Archive for the ‘technology’ Category

3 monitors

July 18th, 2016

To be more “productive”, I recently upgraded my work space. I used to have 2 monitors side by side. Both of them are View Sonic but they are of different size and one is old. So I purchased two monitors (Dell U2415). Together with one original View Sonic monitor, now I get 3 monitors on my desk.

3 monitors

3 monitors

The left one is the original view sonic one with resolution 1920 x 1080. I make it vertical because I write a lot of codes and a vertical placement allows me see more lines of codes at the same time. So this monitor is almost dedicated to writing codes.

The right two are Dell U2415 with resolution 1920 x 1200. According to some people, “Dell UltraSharp series is a gold standard in excellence which programmers have used and loved for years”. I myself do love it a lot. These monitors have a very thin bezel, which is ideal for side-by-side placement. I use the middle screen for the current job (Excel, browsing etc), and the right screen for supportive function (e.g. wechat, FileZilla, QQ, windows explorer etc).

Of course, to make the 3 monitor setup possible, I need a trip-monitor stand. The one I use is SIIG 13″-27″ Articulated Freestanding Triple Monitor Desk Stand. It does an OK job. One of the reason I chose it because it does not need a grommet. I am using varidesk and there is not much space under the table.

Overall, I like the 3 monitors a lot. I do feel I am more “productive” :)

Author: Xu Cui Categories: life, technology Tags:

How much money did I make from an app?

July 6th, 2015

Undoubtedly some people are very successful in making money by developing a smartphone app. Back in 2012 I developed an app called “Handbook of Brain” which is a collected resources of brain anatomy, function and diseases. I put the app in Google’s app store (Google Play) and priced it as $1.99. I also tried to put it in Apple’s app store but they rejected because the app references wiki a lot.

Here is the app’s page in Google Play:

handbook of brain

handbook of brain

3 years passed, how much money did I make? In total there are 10 purchases and the total revenue is $20.01 according to Google. So on average I made $6.7/year, or $0.5/month.

handbook of brain financial

handbook of brain financial

Author: Xu Cui Categories: adobe air, brain, life, programming, technology Tags:

Recommending a free reference manager, PaperBox

October 4th, 2012

Reference managing is pretty annoying. But you can’t do research without reading papers, and can’t write manuscript without citing papers. Here I recommend a program which will effectively solve this problem.

PaperBox ( is like EndNote, but with the following features:

  1. Access my library from any computer. For example, I have a Mac at lab, a PC at home, I also have an iPad and android smartphone.  I found an interesting paper at lab and added to my library and when I return home and log in PaperBox I can find that paper.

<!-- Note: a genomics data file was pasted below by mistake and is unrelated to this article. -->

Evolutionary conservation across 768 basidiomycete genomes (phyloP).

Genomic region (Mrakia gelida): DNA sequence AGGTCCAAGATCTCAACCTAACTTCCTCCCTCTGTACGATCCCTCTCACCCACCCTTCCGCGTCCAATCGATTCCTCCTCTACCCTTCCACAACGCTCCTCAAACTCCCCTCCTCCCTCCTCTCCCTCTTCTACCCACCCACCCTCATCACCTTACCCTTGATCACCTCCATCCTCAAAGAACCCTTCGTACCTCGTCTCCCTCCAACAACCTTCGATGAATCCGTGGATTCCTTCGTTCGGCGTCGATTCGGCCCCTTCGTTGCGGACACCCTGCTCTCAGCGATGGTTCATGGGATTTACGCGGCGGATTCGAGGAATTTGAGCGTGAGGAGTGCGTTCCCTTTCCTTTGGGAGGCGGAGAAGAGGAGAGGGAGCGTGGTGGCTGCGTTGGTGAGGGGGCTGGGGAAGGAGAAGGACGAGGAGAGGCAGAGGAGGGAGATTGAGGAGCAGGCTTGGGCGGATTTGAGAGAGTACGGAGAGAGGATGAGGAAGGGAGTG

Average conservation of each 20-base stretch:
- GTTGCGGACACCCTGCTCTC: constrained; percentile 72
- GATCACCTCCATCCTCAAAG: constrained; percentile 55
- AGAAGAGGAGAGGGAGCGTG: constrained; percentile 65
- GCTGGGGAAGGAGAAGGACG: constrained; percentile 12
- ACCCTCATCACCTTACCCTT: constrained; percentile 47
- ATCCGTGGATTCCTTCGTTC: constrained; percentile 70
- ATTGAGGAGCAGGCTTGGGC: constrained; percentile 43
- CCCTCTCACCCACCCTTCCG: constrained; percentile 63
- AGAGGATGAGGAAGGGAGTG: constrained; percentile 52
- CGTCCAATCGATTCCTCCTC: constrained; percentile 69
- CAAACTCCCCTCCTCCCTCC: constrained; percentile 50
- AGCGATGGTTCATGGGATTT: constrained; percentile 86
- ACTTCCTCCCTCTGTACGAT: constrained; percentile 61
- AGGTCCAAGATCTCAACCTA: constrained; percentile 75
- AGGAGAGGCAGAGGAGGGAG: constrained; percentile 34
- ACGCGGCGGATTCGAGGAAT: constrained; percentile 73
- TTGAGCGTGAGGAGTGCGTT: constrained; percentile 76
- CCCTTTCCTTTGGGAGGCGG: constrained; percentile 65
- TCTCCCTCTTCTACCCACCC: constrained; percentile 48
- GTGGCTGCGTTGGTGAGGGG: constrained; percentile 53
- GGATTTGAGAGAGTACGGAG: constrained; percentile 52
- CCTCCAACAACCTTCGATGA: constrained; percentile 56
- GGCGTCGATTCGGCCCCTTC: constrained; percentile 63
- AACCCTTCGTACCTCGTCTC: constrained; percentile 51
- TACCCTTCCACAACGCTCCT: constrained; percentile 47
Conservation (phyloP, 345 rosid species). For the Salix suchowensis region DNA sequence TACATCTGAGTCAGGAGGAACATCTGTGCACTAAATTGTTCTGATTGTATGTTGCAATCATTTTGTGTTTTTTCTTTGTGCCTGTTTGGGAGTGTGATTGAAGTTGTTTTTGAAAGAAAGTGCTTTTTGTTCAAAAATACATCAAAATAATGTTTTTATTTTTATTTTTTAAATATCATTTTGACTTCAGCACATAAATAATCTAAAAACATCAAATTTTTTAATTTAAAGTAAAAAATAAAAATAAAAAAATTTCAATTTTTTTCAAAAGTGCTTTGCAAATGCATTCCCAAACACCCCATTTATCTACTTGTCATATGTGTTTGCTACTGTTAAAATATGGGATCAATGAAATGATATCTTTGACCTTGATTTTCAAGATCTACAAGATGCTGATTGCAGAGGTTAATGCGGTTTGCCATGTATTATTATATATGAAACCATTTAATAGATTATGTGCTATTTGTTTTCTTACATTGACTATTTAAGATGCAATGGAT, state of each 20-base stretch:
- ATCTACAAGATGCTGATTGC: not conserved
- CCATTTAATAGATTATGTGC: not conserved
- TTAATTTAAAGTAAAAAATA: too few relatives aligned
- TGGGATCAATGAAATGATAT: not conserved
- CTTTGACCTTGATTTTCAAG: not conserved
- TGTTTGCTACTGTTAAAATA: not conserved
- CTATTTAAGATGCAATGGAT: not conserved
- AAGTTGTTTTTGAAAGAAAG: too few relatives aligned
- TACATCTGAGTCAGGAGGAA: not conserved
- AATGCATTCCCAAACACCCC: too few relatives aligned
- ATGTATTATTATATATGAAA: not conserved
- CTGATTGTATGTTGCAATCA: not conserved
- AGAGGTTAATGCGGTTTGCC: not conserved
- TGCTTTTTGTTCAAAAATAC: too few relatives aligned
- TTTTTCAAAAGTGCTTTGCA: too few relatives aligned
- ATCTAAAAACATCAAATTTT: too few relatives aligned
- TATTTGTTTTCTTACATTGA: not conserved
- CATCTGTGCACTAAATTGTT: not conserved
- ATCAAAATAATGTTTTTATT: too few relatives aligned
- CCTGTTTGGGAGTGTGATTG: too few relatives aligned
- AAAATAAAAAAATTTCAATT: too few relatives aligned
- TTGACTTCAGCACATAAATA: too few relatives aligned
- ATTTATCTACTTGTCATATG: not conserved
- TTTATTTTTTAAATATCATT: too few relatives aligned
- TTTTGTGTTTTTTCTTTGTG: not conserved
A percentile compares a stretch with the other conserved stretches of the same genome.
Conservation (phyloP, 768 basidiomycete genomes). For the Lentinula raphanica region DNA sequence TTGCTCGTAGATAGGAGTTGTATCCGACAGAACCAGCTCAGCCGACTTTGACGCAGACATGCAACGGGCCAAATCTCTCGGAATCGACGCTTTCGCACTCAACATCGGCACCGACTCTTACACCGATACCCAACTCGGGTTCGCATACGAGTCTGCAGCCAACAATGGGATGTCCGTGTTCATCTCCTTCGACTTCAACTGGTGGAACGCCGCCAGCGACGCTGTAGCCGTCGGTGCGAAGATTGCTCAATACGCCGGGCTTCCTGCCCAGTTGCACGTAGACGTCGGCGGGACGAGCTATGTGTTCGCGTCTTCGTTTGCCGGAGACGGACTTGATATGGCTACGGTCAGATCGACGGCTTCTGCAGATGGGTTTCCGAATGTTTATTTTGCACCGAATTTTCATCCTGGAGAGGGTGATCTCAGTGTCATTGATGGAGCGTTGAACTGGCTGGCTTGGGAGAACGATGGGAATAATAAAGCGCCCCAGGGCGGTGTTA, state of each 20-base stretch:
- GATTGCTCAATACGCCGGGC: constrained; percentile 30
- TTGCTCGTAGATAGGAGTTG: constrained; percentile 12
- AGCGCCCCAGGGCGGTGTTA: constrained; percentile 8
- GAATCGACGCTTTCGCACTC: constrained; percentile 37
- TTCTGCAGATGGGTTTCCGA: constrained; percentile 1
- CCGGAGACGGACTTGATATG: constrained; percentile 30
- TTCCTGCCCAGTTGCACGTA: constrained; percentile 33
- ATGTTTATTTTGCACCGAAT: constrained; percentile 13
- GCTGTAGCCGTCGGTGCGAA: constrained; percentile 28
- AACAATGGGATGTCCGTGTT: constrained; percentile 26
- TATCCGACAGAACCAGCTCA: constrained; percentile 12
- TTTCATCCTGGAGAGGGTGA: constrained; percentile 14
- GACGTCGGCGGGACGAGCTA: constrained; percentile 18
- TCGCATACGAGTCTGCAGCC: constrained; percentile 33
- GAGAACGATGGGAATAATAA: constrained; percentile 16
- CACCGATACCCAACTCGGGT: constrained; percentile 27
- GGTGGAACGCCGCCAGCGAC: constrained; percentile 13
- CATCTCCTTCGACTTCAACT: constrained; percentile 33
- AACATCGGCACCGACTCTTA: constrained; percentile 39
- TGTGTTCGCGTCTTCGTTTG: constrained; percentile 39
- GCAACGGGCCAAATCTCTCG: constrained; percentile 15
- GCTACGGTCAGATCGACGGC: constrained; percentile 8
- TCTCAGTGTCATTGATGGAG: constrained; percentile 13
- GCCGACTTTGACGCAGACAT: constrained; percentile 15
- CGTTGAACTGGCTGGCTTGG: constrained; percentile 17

2. Easy collaboration. I am managing a project on studying the social effect on human brain. Quite a few people are in this project, including 3 students and 2 postdocs. We need to constantly share papers and do journal clubs. We used to use email attachments; but it’s painful. Now with paperbox, I simply create a tag called “cog_social” and shared it with my colleagues. Whenever I add papers into this tag, they instantly get notified and see the paper. They can also add new papers to the tag. On top of it, we can cite the papers we collected together in Word - previously we have to email our endnote library back and forth.
  3. Realtime reference hinting. I found I need a “writing mood” to write papers. But my writing mood was always interrupted when I had to switch between Word and Endnote, and switch between keyboard and mouse. Now with the “realtime reference hinting” feature, I can cite in MS Word without breaking my flow. I simply type {{ and all my papers are listed. If I want to cite a paper authored by “David”, then I simply type {{david and only David’s papers are listed. Then I hit return and insert the citation. After the paper is done, I select a journal (e.g. Nature) and the citation is formatted accordingly.
  4. Import from EndNote. I have 60 papers in my EndNote library. First I saved my EndNote library as xml format, then imported that xml file in Peaya Paper. All my papers (and PDFs) are imported.

Other features include new paper alert, tagging, and discussion, etc. I’m sure your productivity will be improved a lot.

Where to download:

Disclosure: I am the founder of PaperBox.

Author: Xu Cui Categories: paperbox, peaya, programming, technology Tags:

Learning PaperBox in 2 minutes

September 13th, 2012

PaperBox is a cloud reference manager ideal for labs and teams to collaborate. Get it here:

Author: Xu Cui Categories: technology, web Tags:


March 14th, 2012

Author: Xu Cui Categories: technology Tags: